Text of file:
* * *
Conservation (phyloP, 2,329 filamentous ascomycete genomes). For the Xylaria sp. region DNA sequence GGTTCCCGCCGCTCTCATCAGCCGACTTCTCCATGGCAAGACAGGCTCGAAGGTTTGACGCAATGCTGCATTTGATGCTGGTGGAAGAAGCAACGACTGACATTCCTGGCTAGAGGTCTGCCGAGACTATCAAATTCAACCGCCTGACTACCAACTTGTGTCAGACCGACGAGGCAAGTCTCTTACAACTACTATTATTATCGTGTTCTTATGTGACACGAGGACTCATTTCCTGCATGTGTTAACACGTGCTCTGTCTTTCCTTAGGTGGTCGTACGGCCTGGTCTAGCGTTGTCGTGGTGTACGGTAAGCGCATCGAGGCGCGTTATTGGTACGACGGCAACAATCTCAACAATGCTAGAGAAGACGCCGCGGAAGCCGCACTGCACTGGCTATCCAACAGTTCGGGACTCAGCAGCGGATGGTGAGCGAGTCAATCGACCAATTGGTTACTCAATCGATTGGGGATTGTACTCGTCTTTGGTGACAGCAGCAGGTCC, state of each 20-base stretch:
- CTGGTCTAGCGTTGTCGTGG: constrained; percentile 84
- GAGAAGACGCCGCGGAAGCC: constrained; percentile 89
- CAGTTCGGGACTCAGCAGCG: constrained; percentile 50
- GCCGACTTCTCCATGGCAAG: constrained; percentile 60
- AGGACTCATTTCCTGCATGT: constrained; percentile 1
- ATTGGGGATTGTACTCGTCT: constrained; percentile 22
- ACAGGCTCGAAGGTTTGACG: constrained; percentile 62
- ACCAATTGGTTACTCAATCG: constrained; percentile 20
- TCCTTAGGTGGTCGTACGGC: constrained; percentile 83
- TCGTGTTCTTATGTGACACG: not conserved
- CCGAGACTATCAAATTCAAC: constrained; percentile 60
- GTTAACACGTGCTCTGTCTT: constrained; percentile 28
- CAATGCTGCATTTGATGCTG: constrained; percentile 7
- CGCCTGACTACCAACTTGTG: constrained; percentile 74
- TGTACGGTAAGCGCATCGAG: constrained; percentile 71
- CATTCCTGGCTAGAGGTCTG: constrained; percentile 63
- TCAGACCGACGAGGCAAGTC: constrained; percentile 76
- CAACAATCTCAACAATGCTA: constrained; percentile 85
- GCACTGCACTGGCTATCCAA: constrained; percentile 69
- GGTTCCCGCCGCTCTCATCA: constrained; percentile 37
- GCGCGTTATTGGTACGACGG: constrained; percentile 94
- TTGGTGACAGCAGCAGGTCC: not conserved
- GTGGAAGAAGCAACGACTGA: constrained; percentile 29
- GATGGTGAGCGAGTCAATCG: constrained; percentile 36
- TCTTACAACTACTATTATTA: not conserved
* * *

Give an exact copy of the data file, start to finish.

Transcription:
Conservation (phyloP, 2,329 filamentous ascomycete genomes). For the Xylaria sp. region DNA sequence GGTTCCCGCCGCTCTCATCAGCCGACTTCTCCATGGCAAGACAGGCTCGAAGGTTTGACGCAATGCTGCATTTGATGCTGGTGGAAGAAGCAACGACTGACATTCCTGGCTAGAGGTCTGCCGAGACTATCAAATTCAACCGCCTGACTACCAACTTGTGTCAGACCGACGAGGCAAGTCTCTTACAACTACTATTATTATCGTGTTCTTATGTGACACGAGGACTCATTTCCTGCATGTGTTAACACGTGCTCTGTCTTTCCTTAGGTGGTCGTACGGCCTGGTCTAGCGTTGTCGTGGTGTACGGTAAGCGCATCGAGGCGCGTTATTGGTACGACGGCAACAATCTCAACAATGCTAGAGAAGACGCCGCGGAAGCCGCACTGCACTGGCTATCCAACAGTTCGGGACTCAGCAGCGGATGGTGAGCGAGTCAATCGACCAATTGGTTACTCAATCGATTGGGGATTGTACTCGTCTTTGGTGACAGCAGCAGGTCC, state of each 20-base stretch:
- CTGGTCTAGCGTTGTCGTGG: constrained; percentile 84
- GAGAAGACGCCGCGGAAGCC: constrained; percentile 89
- CAGTTCGGGACTCAGCAGCG: constrained; percentile 50
- GCCGACTTCTCCATGGCAAG: constrained; percentile 60
- AGGACTCATTTCCTGCATGT: constrained; percentile 1
- ATTGGGGATTGTACTCGTCT: constrained; percentile 22
- ACAGGCTCGAAGGTTTGACG: constrained; percentile 62
- ACCAATTGGTTACTCAATCG: constrained; percentile 20
- TCCTTAGGTGGTCGTACGGC: constrained; percentile 83
- TCGTGTTCTTATGTGACACG: not conserved
- CCGAGACTATCAAATTCAAC: constrained; percentile 60
- GTTAACACGTGCTCTGTCTT: constrained; percentile 28
- CAATGCTGCATTTGATGCTG: constrained; percentile 7
- CGCCTGACTACCAACTTGTG: constrained; percentile 74
- TGTACGGTAAGCGCATCGAG: constrained; percentile 71
- CATTCCTGGCTAGAGGTCTG: constrained; percentile 63
- TCAGACCGACGAGGCAAGTC: constrained; percentile 76
- CAACAATCTCAACAATGCTA: constrained; percentile 85
- GCACTGCACTGGCTATCCAA: constrained; percentile 69
- GGTTCCCGCCGCTCTCATCA: constrained; percentile 37
- GCGCGTTATTGGTACGACGG: constrained; percentile 94
- TTGGTGACAGCAGCAGGTCC: not conserved
- GTGGAAGAAGCAACGACTGA: constrained; percentile 29
- GATGGTGAGCGAGTCAATCG: constrained; percentile 36
- TCTTACAACTACTATTATTA: not conserved